Broadcasters want FM radios in all cell phones

October 27, 2010
Category: Uncategorized

Ars Technica
The National Association of Broadcasters on Tuesday voted in support of a proposal to require that mobile phones include FM radio capability. In return, the NAB agreed that terrestrial radio stations should pay a licensing fee for music they broadcast. Terrestrial broadcast radio stations, unlike their satellite and online radio counterparts, do not pay “performance fee” royalties for music they air.

The NAB, in approving this proposal and forwarding its specific terms to the musicFIRST Coalition, hopes to tie the longstanding fee dispute to its interest in getting a broadcast foothold on mobile devices.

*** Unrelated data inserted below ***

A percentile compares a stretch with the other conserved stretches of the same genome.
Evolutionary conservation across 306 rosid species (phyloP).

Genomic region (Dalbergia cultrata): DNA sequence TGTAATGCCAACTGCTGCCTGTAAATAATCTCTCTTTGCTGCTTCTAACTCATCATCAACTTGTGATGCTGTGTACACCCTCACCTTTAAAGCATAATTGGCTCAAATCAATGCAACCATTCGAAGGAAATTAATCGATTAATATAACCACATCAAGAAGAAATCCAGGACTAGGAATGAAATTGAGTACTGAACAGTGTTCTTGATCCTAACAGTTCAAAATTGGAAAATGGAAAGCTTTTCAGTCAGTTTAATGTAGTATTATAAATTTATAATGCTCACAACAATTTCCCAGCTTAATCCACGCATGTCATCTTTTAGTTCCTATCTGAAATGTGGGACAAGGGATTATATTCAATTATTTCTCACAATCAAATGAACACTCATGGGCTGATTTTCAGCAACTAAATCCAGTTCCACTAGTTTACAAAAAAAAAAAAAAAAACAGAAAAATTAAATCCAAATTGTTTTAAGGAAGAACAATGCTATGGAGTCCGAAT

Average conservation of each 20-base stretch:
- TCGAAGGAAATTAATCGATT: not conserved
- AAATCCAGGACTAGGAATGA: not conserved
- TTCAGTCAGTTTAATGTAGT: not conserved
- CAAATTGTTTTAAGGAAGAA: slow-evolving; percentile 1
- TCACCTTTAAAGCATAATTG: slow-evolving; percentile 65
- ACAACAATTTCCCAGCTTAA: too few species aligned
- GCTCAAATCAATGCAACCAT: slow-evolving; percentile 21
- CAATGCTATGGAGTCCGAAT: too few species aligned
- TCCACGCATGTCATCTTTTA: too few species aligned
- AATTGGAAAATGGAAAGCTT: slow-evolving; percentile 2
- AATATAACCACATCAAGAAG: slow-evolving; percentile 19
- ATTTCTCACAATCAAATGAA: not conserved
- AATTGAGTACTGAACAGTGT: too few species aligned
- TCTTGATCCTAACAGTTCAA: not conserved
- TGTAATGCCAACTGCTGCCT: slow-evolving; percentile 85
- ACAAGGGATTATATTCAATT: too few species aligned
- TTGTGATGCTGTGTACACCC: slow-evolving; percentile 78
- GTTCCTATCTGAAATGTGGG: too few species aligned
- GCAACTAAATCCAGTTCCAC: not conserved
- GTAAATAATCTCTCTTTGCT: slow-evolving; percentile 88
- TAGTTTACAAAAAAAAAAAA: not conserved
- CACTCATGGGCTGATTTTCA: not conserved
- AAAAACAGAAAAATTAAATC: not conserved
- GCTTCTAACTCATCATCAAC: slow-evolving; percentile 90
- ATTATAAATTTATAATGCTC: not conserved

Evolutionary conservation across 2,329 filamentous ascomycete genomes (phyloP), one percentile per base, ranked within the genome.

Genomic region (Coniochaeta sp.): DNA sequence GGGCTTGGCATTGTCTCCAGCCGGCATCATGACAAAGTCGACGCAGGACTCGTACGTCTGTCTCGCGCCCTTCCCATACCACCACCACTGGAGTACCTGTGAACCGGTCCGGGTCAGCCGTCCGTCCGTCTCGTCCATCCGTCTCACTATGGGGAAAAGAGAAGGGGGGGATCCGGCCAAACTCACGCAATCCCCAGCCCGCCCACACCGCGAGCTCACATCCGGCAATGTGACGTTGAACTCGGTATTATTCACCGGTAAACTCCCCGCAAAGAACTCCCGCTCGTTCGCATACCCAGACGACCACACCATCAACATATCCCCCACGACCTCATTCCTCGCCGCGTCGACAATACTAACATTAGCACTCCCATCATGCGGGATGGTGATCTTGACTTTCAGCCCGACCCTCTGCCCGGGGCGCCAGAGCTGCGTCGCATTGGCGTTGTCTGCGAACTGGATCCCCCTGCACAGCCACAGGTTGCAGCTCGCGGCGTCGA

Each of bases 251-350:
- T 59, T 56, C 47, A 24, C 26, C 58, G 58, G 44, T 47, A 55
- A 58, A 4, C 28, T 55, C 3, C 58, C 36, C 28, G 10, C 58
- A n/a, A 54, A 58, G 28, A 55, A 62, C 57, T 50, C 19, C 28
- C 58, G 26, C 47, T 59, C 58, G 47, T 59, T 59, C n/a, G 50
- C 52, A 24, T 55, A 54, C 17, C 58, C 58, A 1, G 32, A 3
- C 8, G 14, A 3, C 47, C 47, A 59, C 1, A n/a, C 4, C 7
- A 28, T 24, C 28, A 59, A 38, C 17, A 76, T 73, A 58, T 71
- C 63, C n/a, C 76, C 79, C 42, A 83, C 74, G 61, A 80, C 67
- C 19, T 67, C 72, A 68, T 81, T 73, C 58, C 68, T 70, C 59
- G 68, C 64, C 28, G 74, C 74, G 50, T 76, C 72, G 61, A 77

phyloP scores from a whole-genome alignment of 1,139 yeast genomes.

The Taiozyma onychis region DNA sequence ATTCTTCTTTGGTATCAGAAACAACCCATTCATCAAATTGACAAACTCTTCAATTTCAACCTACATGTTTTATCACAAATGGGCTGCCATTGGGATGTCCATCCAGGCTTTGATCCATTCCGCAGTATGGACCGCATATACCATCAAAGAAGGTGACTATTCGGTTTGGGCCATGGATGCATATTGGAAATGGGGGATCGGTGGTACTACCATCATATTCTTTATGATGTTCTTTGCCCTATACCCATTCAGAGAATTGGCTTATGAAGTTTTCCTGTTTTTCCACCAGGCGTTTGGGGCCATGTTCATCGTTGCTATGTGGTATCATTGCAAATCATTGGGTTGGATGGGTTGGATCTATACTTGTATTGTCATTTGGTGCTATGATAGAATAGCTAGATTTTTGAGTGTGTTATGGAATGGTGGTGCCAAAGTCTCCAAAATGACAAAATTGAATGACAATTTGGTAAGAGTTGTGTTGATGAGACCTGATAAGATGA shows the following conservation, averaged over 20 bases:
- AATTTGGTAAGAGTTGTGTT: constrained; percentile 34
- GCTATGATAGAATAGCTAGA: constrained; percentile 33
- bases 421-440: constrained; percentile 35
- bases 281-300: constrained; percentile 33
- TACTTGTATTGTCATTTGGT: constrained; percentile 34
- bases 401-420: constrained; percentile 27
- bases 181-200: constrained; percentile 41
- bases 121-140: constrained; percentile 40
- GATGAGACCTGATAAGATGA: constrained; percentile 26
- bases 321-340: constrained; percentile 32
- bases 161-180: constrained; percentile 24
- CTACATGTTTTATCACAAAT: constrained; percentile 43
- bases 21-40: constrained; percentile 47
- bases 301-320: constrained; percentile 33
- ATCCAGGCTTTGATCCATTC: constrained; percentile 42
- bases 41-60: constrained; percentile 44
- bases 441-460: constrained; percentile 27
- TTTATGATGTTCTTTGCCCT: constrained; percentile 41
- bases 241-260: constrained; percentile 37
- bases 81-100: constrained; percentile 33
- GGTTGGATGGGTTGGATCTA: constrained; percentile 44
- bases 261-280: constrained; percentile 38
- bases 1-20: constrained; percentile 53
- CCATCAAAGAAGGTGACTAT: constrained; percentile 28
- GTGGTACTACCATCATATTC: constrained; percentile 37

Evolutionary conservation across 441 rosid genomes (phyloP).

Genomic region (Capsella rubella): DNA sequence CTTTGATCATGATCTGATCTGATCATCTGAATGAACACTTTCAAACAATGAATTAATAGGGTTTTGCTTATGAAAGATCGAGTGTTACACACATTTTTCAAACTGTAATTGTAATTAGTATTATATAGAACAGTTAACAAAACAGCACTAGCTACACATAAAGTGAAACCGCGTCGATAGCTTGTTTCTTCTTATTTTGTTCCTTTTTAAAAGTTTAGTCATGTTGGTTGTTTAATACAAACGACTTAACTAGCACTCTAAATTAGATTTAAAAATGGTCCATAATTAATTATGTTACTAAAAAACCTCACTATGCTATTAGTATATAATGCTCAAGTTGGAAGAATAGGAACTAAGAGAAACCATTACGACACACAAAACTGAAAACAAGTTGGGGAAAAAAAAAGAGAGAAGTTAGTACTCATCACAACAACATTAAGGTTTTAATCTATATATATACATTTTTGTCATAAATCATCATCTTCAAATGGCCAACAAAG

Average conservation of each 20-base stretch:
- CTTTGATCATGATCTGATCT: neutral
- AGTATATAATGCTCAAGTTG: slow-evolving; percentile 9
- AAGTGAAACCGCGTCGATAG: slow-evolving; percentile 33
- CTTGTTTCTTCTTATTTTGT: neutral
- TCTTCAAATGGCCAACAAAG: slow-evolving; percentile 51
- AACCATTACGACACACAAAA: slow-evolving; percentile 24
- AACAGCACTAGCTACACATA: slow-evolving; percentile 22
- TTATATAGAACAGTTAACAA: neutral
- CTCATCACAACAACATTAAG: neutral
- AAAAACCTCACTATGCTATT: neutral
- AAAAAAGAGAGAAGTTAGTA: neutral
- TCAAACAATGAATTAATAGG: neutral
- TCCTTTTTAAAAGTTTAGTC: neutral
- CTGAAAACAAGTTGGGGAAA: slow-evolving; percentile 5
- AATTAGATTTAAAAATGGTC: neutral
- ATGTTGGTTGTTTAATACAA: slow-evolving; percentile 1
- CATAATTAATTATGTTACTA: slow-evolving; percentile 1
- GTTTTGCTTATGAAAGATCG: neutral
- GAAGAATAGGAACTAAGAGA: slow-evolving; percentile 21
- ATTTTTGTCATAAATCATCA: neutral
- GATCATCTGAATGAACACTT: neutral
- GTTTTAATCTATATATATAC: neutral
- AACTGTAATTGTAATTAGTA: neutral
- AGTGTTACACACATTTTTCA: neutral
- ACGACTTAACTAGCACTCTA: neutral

Matthew Lasar writes that cell phone makers wasted no time in responding with a letter from Gary Shapiro, CEO of the Consumer Electronics Association:

“Radio is a legacy horse and buggy industry trying to put limits on innovative new industries to preserve its former monopoly. The industry’s refusal to innovate to the benefit of consumers raises questions about the ongoing wisdom of broadcaster use of publicly owned spectrum that could better be used for broadband services that serve the public interest.”